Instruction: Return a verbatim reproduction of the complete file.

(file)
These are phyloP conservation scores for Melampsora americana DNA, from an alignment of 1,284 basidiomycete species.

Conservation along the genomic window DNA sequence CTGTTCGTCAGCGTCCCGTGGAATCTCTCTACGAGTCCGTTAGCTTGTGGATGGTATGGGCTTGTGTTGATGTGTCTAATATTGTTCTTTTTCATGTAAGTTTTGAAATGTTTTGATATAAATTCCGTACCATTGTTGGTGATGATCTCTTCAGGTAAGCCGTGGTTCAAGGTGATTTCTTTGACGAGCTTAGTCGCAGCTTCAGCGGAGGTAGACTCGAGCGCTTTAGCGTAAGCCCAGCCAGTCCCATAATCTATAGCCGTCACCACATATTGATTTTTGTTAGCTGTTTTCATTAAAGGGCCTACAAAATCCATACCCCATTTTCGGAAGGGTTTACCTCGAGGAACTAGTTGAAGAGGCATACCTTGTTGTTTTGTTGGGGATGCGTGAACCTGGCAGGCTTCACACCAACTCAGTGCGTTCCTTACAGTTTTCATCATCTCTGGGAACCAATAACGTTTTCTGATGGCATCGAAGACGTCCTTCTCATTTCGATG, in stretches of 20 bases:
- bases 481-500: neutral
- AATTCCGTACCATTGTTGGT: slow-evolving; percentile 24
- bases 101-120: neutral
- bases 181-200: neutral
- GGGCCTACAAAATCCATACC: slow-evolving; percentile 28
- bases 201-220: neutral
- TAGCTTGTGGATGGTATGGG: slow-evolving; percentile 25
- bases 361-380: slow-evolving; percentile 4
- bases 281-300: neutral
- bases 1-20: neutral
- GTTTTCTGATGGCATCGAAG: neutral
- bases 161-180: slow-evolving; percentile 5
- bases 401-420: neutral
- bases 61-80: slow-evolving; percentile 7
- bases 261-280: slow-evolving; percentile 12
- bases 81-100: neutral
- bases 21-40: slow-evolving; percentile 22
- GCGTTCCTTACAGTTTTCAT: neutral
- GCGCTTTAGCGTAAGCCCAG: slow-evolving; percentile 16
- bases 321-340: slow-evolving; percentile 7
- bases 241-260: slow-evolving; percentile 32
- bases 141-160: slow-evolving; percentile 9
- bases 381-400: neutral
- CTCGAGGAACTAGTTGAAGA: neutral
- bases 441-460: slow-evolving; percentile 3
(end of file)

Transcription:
These are phyloP conservation scores for Melampsora americana DNA, from an alignment of 1,284 basidiomycete species.

Conservation along the genomic window DNA sequence CTGTTCGTCAGCGTCCCGTGGAATCTCTCTACGAGTCCGTTAGCTTGTGGATGGTATGGGCTTGTGTTGATGTGTCTAATATTGTTCTTTTTCATGTAAGTTTTGAAATGTTTTGATATAAATTCCGTACCATTGTTGGTGATGATCTCTTCAGGTAAGCCGTGGTTCAAGGTGATTTCTTTGACGAGCTTAGTCGCAGCTTCAGCGGAGGTAGACTCGAGCGCTTTAGCGTAAGCCCAGCCAGTCCCATAATCTATAGCCGTCACCACATATTGATTTTTGTTAGCTGTTTTCATTAAAGGGCCTACAAAATCCATACCCCATTTTCGGAAGGGTTTACCTCGAGGAACTAGTTGAAGAGGCATACCTTGTTGTTTTGTTGGGGATGCGTGAACCTGGCAGGCTTCACACCAACTCAGTGCGTTCCTTACAGTTTTCATCATCTCTGGGAACCAATAACGTTTTCTGATGGCATCGAAGACGTCCTTCTCATTTCGATG, in stretches of 20 bases:
- bases 481-500: neutral
- AATTCCGTACCATTGTTGGT: slow-evolving; percentile 24
- bases 101-120: neutral
- bases 181-200: neutral
- GGGCCTACAAAATCCATACC: slow-evolving; percentile 28
- bases 201-220: neutral
- TAGCTTGTGGATGGTATGGG: slow-evolving; percentile 25
- bases 361-380: slow-evolving; percentile 4
- bases 281-300: neutral
- bases 1-20: neutral
- GTTTTCTGATGGCATCGAAG: neutral
- bases 161-180: slow-evolving; percentile 5
- bases 401-420: neutral
- bases 61-80: slow-evolving; percentile 7
- bases 261-280: slow-evolving; percentile 12
- bases 81-100: neutral
- bases 21-40: slow-evolving; percentile 22
- GCGTTCCTTACAGTTTTCAT: neutral
- GCGCTTTAGCGTAAGCCCAG: slow-evolving; percentile 16
- bases 321-340: slow-evolving; percentile 7
- bases 241-260: slow-evolving; percentile 32
- bases 141-160: slow-evolving; percentile 9
- bases 381-400: neutral
- CTCGAGGAACTAGTTGAAGA: neutral
- bases 441-460: slow-evolving; percentile 3